Well, my variation of them, anyways. Cheap and durable, but quite a bit larger than the original.
Peace Stakes are named after the Peace Family Light Show, which was featured on ABC’s Great Christmas Light Fight in 2018. They seem to have originated using small stakes with relatively few pixels on them as a decorative element.
I thought they would be great for using up odds-and-ends pixel strings, and at least initially planned on using them along some edges of our yard, although my wife has other ideas now. 😀 We aren’t 100% sure what we will use them for yet, but will figure it out in the next couple of months.
You can buy coro-stakes from Boscoyo Studios or Gilbert Engineering, and I’m sure others, and even order custom pixel strings with pigtails for them, but I chose to make them myself. I’m using dirt-cheap 1/2″ electrical conduit with 1/2″ holes drilled on 2″ centers for the pixels.
In order to drill them- I used a little jig I made out of some scrap wood and my drill press. I used drill-driver bit holders as positioning pins because they turned out to be the perfect size for the “back side” of the holes when I drilled them using a step bit. This let me keep them reasonably aligned and uniform.
Using a 1/2″ step bit- I drilled both sides. The first side used the pins in the jig to keep things fairly straight (some of the holes are a bit off, but close enough). For the backside- the step bit itself is self-centering, so I just needed to finish the holes to 1/2″. It took some time and I will be cleaning up little curly bits of PVC for months.
The pixels slip fairly easily into the holes. I pushed them so the tops were all the way through to maximize viewing angles. Since they can slip around a bit- I put a dab of hot-melt glue on the backs of them to keep them secure.
I wired them up ten at a time to give me some flexibility on placement. They have about 2.5′ of wire between them, which was what I figured I needed to use them as borders. (It also used up all of the wire I had left.) It was also a safe distance for the data channels without using null pixels or F-amps. It’s easy to extend them if I need to later.
The IN wires are just wired to the first pixel, and a data wire runs from the top pixel down to the OUT wires that go to the next stake. I just used LED wire, similar to what is used for the pixels themselves.
The first stake in each group has a wireless controller fastened to it. (I use D1 Mini Node MCUs running ESPixelStick firmware, in custom 3D printed boxes.) Both ends have power connectors so I can power them from either end, or use power injection, although with only 50 pixels per group- the latter isn’t really necessary.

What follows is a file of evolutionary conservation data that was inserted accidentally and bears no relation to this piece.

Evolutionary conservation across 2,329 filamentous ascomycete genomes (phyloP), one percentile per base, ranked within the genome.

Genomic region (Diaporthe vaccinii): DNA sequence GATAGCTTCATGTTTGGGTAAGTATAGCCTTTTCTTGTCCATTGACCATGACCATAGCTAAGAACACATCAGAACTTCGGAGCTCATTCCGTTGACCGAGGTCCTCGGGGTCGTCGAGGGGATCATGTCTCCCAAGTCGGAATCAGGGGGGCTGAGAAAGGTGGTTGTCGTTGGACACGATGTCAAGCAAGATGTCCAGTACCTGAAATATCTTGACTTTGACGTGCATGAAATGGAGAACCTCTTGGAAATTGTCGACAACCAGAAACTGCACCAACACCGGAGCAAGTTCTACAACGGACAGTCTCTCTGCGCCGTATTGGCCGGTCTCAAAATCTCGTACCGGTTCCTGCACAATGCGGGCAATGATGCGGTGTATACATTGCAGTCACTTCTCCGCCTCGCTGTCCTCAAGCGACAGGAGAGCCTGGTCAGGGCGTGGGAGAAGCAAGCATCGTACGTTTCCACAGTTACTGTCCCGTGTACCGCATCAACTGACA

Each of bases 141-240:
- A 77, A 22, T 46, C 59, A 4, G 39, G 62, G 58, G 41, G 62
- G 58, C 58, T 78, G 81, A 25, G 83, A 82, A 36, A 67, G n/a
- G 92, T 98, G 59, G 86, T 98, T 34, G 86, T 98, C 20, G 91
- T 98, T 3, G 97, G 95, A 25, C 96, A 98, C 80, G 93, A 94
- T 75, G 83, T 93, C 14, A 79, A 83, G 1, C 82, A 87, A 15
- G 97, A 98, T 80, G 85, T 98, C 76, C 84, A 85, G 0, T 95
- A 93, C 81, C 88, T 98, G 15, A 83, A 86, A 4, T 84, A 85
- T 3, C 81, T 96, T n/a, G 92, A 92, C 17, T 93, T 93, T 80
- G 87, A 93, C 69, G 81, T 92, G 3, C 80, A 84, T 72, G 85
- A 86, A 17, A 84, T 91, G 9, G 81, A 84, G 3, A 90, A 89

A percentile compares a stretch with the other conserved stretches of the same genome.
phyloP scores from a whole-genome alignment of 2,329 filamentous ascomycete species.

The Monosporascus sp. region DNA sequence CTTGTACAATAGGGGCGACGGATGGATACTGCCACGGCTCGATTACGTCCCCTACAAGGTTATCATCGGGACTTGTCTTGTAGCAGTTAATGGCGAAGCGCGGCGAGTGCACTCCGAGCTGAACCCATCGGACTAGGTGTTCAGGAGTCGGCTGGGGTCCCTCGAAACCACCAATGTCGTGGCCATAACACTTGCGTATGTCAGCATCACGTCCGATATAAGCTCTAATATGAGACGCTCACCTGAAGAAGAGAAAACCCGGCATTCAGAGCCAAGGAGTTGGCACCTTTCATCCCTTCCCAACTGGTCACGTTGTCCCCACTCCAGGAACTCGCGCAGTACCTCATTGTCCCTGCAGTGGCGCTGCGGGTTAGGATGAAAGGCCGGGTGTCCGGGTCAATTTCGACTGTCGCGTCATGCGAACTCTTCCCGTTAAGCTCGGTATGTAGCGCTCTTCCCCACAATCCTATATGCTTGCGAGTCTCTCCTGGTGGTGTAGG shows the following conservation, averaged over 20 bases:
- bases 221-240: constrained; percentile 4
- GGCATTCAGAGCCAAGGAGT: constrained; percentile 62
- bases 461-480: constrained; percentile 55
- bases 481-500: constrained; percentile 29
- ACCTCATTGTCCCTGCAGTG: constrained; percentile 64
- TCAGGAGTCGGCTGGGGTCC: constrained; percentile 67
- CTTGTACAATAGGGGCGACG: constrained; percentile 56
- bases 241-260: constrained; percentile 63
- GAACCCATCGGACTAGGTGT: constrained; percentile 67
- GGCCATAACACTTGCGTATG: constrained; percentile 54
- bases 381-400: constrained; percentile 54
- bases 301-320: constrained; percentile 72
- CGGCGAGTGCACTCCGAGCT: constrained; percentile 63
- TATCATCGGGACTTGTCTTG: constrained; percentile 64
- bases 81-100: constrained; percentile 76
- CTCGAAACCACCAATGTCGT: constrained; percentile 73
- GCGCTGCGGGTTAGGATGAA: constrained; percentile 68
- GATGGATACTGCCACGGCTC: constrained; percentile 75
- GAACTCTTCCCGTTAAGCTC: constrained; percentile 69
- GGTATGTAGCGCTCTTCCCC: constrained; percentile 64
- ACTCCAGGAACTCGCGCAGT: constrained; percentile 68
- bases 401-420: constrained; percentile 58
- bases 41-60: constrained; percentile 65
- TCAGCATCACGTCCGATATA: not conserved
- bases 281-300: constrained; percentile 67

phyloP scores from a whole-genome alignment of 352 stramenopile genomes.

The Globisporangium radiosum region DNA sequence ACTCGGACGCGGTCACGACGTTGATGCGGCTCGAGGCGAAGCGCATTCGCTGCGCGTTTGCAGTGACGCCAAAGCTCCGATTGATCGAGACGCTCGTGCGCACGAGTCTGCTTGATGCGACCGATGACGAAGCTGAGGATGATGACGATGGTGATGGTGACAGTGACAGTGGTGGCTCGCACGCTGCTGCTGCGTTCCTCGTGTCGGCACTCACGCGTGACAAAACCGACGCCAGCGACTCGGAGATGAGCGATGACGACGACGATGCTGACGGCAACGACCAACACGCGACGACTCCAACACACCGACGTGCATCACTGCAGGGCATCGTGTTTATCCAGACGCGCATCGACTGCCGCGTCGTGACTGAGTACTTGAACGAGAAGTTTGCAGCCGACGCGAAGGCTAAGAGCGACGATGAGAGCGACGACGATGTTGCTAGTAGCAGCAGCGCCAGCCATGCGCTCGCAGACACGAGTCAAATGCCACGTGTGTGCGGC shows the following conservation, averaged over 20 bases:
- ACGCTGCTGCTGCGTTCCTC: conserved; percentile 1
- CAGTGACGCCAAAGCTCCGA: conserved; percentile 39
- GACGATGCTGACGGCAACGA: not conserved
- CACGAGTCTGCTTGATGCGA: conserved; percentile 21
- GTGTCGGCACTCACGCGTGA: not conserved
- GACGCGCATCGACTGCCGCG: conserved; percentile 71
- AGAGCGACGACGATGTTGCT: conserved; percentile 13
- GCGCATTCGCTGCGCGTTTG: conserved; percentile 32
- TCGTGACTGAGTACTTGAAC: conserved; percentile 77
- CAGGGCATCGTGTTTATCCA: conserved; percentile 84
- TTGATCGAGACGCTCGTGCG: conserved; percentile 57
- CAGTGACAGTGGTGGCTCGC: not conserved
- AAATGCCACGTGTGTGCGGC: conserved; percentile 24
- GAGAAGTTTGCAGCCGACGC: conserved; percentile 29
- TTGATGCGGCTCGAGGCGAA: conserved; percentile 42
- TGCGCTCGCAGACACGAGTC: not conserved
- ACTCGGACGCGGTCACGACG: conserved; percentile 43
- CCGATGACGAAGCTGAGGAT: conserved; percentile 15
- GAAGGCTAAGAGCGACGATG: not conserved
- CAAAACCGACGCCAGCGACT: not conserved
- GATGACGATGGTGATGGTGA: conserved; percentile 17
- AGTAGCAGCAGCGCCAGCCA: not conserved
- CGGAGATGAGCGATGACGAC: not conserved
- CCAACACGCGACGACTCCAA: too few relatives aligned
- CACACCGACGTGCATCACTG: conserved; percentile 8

Basically- I just have to power them up. The controller attaches to WiFi and connects to my show controller, and starts playing whatever is running on it. I use FalconPlayer (FPP). I covered that build here:
Now, one thing I failed to fully consider is actually putting them in the ground. It would be possible to cut the end to an angled point using a jig in a miter saw. I also hoped I could find some landscaping stakes that would simply fit into the end, but that didn’t happen. Another possibility was to just use galvanized spikes as stakes and slide them over the top.
In the end- I found these cheap “solar light” stakes on Amazon that I decided to work with instead. They don’t fit inside the 1/2″ conduit, but they are the same width as the diameter of the tubing. I did some experimenting and found that they fit almost perfectly inside 1″ PEX!
I cut 2.5″ PEX sleeves and hot-glued the stakes into them. They then just push them onto the bottom of the 1/2″ conduit. The connection is a little bit loose, so I may end up putting a dab of hot-glue inside the PEX so the stakes are securely connected, but can be easily separated for storage if needed.
Here is the final result:
…and here are the first ten lit up:
They are significantly larger and will sit up higher than the original Peace Stakes, but should last for many-many seasons. I think the height will be an advantage as our home sits on a hill and much of the viewing area is down-hill. I finished the other 20 yesterday, so now we just need to figure out what to do with them, and more-importantly- do we need more? 😊
Quick Update (January 2021):
We ended up running 50 in 2020, and will be doubling the number in 2021. The NodeMCU controllers didn’t work well, so I ran them off of a Hanson Differential Receiver connected to my Kulp K16A-B controller.